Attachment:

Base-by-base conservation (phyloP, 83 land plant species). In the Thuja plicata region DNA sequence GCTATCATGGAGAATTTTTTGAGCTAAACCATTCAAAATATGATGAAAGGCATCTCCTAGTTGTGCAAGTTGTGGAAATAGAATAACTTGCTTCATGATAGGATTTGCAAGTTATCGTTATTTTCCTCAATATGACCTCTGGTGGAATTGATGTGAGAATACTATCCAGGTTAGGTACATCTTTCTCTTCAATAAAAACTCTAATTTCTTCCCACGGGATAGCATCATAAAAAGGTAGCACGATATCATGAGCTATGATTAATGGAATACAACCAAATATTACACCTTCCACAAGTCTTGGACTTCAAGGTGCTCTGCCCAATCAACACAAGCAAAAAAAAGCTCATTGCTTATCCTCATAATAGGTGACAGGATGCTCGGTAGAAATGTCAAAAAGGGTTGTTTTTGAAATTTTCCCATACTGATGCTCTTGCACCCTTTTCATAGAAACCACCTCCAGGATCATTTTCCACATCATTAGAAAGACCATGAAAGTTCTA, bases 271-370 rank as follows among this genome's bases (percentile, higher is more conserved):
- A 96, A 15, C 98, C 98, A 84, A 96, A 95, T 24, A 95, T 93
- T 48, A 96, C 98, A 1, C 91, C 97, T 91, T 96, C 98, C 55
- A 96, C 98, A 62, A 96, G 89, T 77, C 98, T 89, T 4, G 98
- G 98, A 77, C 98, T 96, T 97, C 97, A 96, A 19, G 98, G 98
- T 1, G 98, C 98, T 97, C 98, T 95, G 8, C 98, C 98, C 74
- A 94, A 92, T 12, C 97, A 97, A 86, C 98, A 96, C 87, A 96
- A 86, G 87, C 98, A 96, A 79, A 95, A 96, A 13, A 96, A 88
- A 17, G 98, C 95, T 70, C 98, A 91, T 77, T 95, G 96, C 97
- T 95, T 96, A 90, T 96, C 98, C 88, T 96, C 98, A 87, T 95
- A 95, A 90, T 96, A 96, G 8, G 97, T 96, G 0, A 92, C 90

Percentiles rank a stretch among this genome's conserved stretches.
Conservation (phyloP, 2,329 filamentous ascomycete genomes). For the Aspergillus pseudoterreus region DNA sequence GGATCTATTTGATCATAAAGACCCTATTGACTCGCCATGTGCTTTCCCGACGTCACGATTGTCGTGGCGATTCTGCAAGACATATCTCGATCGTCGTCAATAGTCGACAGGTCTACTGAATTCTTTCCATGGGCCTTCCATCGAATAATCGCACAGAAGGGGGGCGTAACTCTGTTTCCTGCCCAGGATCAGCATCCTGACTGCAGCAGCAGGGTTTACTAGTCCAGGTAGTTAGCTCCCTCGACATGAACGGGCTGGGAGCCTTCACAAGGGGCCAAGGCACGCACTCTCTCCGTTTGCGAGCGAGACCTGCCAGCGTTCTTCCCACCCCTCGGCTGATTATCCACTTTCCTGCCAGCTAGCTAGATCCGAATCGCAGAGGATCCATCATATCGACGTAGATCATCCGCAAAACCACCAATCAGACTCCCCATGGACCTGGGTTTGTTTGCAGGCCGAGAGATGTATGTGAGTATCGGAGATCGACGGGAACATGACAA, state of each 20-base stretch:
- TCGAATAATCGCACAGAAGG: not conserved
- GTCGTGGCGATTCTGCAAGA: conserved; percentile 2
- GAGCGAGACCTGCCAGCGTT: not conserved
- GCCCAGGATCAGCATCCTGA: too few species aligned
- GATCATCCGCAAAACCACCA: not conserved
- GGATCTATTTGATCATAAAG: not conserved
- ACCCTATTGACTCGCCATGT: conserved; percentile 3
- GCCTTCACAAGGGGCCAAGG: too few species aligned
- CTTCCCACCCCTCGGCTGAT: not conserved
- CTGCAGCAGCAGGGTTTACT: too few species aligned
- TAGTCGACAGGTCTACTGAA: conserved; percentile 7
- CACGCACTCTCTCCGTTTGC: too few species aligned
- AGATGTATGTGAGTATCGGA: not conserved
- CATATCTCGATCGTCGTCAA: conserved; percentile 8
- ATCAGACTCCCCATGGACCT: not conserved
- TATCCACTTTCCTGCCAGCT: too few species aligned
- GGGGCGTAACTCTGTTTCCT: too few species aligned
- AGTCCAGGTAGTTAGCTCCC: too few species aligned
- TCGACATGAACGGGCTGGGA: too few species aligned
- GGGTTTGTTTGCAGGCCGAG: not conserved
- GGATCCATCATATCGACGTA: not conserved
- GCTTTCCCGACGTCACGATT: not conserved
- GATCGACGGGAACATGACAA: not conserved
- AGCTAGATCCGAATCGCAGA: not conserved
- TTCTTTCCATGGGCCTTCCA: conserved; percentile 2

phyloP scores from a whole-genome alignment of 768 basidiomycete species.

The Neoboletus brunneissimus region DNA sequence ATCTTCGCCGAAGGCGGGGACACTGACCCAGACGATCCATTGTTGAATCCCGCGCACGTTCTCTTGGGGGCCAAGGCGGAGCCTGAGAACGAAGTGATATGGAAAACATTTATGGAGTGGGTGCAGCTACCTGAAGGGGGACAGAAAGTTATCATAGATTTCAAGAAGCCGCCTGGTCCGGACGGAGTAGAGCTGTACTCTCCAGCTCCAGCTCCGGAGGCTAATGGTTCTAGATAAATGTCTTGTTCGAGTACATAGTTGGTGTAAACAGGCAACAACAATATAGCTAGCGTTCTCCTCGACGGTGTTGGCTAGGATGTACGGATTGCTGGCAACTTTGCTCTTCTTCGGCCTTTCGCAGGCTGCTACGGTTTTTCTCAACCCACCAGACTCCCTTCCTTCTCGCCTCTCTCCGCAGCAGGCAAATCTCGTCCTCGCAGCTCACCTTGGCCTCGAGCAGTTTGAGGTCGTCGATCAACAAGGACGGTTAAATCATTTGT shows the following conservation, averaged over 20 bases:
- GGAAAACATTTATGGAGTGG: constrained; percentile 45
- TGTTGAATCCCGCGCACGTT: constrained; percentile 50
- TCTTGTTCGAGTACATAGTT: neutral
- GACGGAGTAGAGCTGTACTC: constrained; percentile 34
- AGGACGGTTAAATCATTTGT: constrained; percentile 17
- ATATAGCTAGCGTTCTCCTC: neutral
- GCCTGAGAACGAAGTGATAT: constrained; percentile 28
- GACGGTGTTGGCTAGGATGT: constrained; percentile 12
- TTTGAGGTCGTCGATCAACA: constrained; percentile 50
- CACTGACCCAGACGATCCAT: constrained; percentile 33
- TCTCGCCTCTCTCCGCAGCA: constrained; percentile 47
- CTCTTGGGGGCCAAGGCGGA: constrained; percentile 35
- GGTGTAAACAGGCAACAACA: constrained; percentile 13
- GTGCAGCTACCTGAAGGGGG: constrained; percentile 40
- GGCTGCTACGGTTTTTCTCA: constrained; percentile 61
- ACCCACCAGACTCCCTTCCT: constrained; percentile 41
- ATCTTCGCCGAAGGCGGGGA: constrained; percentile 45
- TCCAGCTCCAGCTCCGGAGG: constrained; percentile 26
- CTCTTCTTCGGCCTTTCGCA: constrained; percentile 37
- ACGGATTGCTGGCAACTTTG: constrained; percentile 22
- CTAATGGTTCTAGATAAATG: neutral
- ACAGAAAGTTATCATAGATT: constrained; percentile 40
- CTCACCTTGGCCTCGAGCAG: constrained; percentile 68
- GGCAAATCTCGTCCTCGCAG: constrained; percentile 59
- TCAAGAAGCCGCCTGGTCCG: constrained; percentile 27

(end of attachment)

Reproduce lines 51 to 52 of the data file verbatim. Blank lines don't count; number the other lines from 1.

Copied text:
- TCTCGCCTCTCTCCGCAGCA: constrained; percentile 47
- CTCTTGGGGGCCAAGGCGGA: constrained; percentile 35